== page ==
1793- Charlotte Corday stabbed French Revolutionary leader Jean Paul Marat in his bathtub. Marat had to receive callers in his tub because of a skin affliction. He was known for sayings like "If we cut off a thousand heads today, it saves us cutting off ten thousand tomorrow!" and:" We'll strangle the last king, with the guts of the last priest!" Corday was the daughter of one of his victims, a moderate politician called a Girondist. Young artist Madame Tussaud was allowed to make a death mask of Marat while still in the tub and David's painting shows him expiring with a Christ-like calm.

1798- President John Adams signed the ALIEN AND SEDITION ACTS, which stated you could be jailed, and if an immigrant deported, for saying anything critical of the U.S. government. Outraged Thomas Jefferson said he was afraid to write down his views anymore in the face of such a law. Despite the obvious conflict with basic Constitutional rights, the Alien and Sedition Acts were never successfully challenged in court. In 1801 the time limit on the Acts were allowed to elapse without renewal and incoming President Jefferson pardoned all those jailed under them.

The Acts come up every now and again when politicians need a legal precedent for jailing someone, like during the McCarthy period of the 1950’s. In 1998 they were alluded to when Judge Kenneth Starr wanted to jail people who wouldn’t cooperate in his Monica Lewinsky scandal probe, and in 2003 in the Patriot Acts.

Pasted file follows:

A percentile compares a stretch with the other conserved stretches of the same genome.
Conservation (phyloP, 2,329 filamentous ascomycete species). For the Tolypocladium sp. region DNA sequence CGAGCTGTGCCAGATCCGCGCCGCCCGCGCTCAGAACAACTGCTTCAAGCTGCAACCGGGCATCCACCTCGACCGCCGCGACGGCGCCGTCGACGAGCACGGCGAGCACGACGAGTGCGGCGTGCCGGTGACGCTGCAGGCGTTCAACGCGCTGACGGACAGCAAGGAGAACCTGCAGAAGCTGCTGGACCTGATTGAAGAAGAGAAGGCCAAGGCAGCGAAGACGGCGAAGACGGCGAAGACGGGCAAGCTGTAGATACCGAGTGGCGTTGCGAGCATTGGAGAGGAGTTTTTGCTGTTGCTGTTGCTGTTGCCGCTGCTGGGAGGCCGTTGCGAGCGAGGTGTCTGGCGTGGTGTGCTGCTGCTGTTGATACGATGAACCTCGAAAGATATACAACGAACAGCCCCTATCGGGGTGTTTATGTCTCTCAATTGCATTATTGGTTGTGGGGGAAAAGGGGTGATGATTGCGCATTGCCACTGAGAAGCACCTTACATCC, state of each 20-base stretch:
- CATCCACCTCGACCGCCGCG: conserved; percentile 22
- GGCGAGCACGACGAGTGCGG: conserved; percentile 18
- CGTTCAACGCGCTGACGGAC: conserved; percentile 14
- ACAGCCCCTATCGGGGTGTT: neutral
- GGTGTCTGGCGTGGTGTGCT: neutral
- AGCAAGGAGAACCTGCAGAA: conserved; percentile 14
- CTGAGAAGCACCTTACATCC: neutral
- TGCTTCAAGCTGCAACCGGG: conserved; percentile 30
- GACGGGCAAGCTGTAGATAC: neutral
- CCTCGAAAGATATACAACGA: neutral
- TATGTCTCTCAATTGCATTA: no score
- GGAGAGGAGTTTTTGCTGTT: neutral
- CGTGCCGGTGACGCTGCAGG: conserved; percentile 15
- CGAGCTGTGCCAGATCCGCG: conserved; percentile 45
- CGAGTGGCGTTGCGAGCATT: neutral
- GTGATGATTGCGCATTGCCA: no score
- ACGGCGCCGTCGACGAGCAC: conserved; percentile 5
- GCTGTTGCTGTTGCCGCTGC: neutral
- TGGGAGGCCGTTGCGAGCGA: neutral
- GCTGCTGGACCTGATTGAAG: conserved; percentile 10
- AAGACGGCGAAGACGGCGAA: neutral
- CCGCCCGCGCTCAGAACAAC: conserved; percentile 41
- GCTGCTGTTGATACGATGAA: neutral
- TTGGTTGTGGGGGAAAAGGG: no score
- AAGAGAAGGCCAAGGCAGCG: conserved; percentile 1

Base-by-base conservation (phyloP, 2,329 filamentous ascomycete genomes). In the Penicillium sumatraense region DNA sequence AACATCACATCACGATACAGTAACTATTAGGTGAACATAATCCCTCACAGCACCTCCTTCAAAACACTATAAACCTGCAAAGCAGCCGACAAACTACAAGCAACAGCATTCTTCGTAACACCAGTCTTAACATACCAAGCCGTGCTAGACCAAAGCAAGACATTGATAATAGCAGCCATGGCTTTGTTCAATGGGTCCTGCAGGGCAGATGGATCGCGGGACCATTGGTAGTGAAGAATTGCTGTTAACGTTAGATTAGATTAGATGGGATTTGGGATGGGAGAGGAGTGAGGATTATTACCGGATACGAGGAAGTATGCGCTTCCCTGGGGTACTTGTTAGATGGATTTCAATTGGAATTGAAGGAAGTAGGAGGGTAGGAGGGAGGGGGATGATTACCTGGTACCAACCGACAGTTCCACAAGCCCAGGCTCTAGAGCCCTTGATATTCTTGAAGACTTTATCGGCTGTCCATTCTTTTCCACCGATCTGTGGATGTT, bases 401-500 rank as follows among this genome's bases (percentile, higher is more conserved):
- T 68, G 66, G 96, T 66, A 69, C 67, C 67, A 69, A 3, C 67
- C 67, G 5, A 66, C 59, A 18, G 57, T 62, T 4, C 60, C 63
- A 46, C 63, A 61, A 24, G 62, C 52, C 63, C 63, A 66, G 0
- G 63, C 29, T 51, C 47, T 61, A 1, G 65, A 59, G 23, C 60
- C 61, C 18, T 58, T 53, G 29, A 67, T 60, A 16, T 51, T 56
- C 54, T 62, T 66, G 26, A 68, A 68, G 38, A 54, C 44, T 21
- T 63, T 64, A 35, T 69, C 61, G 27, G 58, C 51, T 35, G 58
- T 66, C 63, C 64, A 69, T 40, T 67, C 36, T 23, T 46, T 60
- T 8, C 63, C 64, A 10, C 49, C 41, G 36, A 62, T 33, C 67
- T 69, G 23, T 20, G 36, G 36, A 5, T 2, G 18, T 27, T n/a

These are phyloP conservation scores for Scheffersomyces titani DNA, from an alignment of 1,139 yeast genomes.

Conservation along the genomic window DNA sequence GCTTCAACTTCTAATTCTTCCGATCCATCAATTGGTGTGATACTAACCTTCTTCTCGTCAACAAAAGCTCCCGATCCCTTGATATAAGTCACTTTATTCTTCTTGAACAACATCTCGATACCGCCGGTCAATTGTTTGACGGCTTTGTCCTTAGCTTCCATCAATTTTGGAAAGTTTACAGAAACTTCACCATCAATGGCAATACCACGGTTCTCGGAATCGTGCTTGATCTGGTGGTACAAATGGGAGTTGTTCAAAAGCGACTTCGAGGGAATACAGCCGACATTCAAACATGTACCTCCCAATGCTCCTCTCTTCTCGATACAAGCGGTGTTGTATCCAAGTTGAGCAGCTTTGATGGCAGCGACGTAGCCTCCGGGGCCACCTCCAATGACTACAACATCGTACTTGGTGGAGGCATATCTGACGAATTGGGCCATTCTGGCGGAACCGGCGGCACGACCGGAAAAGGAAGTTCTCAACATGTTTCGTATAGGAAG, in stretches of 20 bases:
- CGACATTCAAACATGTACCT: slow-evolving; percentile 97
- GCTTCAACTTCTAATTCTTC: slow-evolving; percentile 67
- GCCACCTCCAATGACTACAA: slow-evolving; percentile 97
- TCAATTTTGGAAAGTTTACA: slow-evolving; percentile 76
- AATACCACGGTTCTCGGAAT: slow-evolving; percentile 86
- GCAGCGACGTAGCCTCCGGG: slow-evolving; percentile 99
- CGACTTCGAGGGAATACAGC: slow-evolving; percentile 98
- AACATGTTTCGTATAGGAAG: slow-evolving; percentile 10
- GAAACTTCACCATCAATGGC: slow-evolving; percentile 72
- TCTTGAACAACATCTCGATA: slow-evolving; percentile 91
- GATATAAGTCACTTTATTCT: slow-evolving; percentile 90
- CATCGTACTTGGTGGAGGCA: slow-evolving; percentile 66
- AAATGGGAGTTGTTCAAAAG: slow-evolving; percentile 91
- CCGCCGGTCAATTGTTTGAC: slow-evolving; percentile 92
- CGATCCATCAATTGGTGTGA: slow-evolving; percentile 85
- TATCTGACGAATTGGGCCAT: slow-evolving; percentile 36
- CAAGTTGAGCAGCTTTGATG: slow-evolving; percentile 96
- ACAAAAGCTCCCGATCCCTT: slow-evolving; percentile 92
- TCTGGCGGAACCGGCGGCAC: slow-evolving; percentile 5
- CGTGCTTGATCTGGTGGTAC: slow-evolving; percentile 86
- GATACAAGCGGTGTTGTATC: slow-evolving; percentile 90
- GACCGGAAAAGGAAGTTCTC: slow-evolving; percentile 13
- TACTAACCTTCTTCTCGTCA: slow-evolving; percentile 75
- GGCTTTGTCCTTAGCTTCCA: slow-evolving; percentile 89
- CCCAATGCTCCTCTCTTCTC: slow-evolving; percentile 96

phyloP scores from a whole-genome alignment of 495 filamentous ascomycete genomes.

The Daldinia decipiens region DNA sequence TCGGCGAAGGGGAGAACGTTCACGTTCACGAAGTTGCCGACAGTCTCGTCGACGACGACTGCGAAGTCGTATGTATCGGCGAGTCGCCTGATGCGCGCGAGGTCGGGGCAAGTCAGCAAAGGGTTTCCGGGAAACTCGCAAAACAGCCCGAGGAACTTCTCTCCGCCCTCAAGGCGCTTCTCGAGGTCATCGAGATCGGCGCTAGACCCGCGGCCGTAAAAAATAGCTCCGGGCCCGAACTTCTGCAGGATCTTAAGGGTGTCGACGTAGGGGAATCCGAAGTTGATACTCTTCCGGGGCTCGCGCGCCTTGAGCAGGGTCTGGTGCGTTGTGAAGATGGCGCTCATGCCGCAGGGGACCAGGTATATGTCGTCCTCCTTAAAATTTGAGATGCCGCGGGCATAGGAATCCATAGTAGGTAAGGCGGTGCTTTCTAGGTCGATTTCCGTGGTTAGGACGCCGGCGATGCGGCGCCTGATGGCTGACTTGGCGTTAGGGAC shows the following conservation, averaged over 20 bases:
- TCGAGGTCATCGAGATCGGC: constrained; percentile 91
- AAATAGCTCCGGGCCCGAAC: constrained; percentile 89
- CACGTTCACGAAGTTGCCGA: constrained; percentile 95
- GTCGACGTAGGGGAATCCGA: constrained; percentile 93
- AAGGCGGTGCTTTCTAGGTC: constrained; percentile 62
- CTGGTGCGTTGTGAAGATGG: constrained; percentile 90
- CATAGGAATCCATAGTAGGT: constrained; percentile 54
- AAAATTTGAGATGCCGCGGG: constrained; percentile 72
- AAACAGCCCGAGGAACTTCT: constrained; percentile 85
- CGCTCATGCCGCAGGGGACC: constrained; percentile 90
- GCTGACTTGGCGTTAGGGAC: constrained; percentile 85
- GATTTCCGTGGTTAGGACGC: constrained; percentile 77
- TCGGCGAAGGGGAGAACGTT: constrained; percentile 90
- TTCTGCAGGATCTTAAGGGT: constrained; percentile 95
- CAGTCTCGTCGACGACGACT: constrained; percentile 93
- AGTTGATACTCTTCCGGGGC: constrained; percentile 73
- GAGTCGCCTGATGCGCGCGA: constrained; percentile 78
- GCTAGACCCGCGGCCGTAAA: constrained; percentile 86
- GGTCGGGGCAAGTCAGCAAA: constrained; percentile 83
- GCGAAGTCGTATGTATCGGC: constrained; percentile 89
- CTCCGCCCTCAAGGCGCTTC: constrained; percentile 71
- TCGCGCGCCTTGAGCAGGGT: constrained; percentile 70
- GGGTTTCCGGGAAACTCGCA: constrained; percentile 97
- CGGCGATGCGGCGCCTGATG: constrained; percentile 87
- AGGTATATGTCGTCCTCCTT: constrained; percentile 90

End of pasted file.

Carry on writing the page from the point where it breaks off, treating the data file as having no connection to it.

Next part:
1850 - 1st public demonstration of ice made by refrigeration

1853 – In emulation of the London World Exposition at the Crystal Palace, the 1st US World's fair opens at the Crystal Palace NY.

1862- Every old sailors worst nightmare came true. This day the US Navy did away with the sailors daily rum ration, in effect outlawing all alcohol on a ship except for medicinal purposes.

1863- After their defeat at Gettysburg Robert E. Lee's Confederate army finally crossed the Potomac back to the safety of Virginia. Abe Lincoln was furious that his victorious General George Meade wouldn't pursue the defeated rebels and finish them off before they could escape, maybe shortening the Civil War by a year. But the cautious General Meade thought his own army too exhausted and didn’t want to press his luck. Meade then angered Lincoln further by issuing a public thanks to his army for" Driving the Enemy off our soil." Lincoln responded:" Pennsylvania is our soil, but so is Virginia! They are not a foreign army!" Lincoln superseded Meade in authority with Grant who kept him in a secondary role.